The Nezu Museum & Garden, Tokyo

The entrance, Nezu Museum, Tokyo

I like Kengo Kuma’s story: a man at the helm of his own firm. Steering to his own vision rather than enduring the bureaucracy of a Japanese architectural firm. Westerners gobble up that sort of thing and it piques my curiosity. (Architect Triumphs in Defeat in The Japan Times. October, 3 2010.)

In addition, Mitsumasa Fujitsuka’s photo of the grand entrance to the Nezu Museum which accompanies the article pulls me to the spot. As this design won Kengo Kuma the 2010 Mainichi Art Award, I am determined to see it.

It is exactly the wonder I sensed it would be. Attractions aren’t always. I devote a morning to viewing the celadon exhibit in the galleries and wandering through the garden. This unsung gem was in transition from summer to fall that day, part canopy of green-gray cool and part foliage in flame.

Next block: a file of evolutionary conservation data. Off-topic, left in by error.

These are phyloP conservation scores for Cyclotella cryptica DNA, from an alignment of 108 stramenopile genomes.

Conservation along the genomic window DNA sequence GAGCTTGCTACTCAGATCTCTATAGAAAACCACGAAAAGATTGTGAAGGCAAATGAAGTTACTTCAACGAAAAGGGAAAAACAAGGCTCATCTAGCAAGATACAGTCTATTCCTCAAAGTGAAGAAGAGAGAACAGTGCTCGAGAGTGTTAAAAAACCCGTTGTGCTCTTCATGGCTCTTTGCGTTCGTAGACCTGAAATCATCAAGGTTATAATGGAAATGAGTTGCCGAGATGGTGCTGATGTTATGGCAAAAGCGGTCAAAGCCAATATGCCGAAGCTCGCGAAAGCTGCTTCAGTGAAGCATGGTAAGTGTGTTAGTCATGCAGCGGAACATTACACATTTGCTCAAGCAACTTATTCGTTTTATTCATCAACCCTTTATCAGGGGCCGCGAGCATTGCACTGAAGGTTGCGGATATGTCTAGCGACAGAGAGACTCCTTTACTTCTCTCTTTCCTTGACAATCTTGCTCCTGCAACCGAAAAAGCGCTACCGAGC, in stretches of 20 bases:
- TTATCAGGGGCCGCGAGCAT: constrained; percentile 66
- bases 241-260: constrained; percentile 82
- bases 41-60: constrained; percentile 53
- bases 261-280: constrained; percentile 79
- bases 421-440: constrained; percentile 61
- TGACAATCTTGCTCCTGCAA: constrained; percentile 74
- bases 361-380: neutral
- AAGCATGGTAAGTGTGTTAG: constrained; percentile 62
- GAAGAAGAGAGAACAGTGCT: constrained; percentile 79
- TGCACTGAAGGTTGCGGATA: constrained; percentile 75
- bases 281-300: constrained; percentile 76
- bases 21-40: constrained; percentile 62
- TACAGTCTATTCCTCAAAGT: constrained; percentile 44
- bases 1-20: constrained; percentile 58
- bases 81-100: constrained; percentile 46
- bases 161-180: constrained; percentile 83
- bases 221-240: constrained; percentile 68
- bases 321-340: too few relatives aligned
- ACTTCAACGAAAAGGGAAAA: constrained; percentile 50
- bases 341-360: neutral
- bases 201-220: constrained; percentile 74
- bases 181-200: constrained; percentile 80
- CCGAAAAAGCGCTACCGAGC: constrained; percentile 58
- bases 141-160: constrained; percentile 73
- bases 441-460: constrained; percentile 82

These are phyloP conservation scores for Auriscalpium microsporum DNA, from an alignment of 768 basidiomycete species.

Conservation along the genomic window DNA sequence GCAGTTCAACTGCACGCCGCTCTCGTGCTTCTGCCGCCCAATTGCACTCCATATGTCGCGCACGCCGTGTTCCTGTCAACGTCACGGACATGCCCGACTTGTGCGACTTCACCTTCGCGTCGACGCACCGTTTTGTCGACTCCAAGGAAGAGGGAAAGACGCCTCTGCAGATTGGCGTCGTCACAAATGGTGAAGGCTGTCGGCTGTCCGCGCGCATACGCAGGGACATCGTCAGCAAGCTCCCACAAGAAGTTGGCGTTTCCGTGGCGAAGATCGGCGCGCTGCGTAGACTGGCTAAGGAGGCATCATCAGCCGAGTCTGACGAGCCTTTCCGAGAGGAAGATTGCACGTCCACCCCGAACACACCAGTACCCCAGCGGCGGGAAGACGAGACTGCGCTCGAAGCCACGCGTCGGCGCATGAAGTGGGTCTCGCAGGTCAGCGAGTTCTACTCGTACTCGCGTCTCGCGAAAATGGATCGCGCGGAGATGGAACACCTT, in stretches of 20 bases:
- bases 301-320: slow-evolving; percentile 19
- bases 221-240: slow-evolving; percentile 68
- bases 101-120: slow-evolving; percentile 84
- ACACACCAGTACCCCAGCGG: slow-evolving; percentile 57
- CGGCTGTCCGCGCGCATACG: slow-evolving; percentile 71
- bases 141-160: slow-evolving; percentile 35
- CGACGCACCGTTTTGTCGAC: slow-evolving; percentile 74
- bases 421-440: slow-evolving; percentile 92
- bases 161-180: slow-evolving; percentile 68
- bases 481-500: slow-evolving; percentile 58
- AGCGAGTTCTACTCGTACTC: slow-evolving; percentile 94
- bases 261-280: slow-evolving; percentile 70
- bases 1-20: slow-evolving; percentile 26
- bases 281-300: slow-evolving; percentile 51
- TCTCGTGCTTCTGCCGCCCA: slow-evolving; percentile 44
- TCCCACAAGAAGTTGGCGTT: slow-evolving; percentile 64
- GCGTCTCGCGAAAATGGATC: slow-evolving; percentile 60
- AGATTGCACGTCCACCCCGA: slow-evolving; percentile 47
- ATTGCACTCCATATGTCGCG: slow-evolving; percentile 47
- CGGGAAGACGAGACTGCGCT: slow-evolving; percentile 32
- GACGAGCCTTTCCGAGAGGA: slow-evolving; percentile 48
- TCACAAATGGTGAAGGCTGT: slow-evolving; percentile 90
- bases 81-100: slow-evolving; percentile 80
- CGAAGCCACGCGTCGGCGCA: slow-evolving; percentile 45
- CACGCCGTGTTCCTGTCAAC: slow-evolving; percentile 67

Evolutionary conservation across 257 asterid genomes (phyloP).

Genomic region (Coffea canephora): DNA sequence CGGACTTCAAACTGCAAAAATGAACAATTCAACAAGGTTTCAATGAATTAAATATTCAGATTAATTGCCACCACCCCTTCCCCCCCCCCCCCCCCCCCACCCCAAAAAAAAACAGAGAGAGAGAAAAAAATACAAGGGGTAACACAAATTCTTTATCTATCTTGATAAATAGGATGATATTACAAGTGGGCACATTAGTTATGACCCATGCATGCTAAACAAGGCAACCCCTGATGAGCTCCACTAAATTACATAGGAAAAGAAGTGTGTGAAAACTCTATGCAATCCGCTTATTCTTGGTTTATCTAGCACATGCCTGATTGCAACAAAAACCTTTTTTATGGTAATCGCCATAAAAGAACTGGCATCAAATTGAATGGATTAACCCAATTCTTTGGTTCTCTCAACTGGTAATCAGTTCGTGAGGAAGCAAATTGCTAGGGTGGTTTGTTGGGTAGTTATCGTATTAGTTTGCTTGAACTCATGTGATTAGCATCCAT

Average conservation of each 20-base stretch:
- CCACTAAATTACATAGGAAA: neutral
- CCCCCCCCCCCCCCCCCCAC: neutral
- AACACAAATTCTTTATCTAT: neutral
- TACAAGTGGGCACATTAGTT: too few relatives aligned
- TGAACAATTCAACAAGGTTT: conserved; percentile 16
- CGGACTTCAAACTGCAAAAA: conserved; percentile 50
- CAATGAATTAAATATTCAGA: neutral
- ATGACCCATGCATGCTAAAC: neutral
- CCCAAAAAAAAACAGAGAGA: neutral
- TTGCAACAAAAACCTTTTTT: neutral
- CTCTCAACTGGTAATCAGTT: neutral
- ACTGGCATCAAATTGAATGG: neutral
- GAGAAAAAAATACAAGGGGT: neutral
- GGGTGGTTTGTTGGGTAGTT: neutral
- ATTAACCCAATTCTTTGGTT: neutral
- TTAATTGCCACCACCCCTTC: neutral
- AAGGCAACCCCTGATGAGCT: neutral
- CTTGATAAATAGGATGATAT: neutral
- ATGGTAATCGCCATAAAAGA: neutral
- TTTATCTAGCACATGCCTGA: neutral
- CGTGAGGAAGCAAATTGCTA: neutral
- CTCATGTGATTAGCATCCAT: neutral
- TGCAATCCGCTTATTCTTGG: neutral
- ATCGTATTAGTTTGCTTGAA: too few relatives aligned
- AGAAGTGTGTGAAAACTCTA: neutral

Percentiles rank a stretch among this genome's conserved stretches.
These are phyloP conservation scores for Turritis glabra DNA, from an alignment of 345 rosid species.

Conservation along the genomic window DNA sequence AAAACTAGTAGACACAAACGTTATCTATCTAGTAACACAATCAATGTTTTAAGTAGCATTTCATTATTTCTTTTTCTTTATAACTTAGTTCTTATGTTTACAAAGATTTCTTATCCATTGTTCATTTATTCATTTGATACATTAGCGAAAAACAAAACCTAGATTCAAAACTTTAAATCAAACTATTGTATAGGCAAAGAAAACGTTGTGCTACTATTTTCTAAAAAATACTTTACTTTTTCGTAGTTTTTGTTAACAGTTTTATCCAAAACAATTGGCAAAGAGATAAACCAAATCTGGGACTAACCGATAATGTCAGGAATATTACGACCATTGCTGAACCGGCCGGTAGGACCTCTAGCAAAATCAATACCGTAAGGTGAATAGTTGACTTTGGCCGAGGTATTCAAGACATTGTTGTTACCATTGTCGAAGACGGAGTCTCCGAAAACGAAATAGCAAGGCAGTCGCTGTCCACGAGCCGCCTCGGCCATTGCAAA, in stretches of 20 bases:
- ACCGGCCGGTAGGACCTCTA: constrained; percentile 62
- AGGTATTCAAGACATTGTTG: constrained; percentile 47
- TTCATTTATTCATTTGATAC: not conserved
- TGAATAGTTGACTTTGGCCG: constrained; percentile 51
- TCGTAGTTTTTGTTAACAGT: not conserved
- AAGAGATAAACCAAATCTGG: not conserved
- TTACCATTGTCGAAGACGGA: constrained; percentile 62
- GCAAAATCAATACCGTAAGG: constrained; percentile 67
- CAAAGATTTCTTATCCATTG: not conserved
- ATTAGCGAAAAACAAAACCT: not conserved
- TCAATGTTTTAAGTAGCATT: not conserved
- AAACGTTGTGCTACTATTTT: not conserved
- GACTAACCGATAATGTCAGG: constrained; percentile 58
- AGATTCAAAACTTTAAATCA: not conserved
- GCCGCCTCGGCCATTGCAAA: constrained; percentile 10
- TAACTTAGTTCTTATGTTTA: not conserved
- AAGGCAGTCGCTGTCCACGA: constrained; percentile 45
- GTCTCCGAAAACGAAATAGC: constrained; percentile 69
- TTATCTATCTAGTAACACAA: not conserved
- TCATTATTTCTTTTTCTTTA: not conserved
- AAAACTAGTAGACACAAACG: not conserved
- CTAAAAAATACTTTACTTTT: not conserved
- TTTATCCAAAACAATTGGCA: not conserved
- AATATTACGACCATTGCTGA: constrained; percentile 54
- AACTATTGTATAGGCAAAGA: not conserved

Nezu Museum viewed from the Garden

Nezu Museum Garden Pond

A surge of what can only be called love for the mind, spirit and person who conceptualized and created this space envelopes me. Divinity is present here. My words can’t touch it.

Perhaps Buddha’s can: In this Pure Land there are many fragrant lotus blossoms, and each blossom has many precious petals, and each petal shines with ineffable beauty. The radiance of these lotus blossoms brightens the path of Wisdom, and those who listen to the music of the holy teaching are led into perfect peace.

From The Teachings of Buddha, by Bukkyo Dendo Kyokai. Page 208.
See also: Nezu Museum, Tokyo’s Secret Garden in Tokyo Times.

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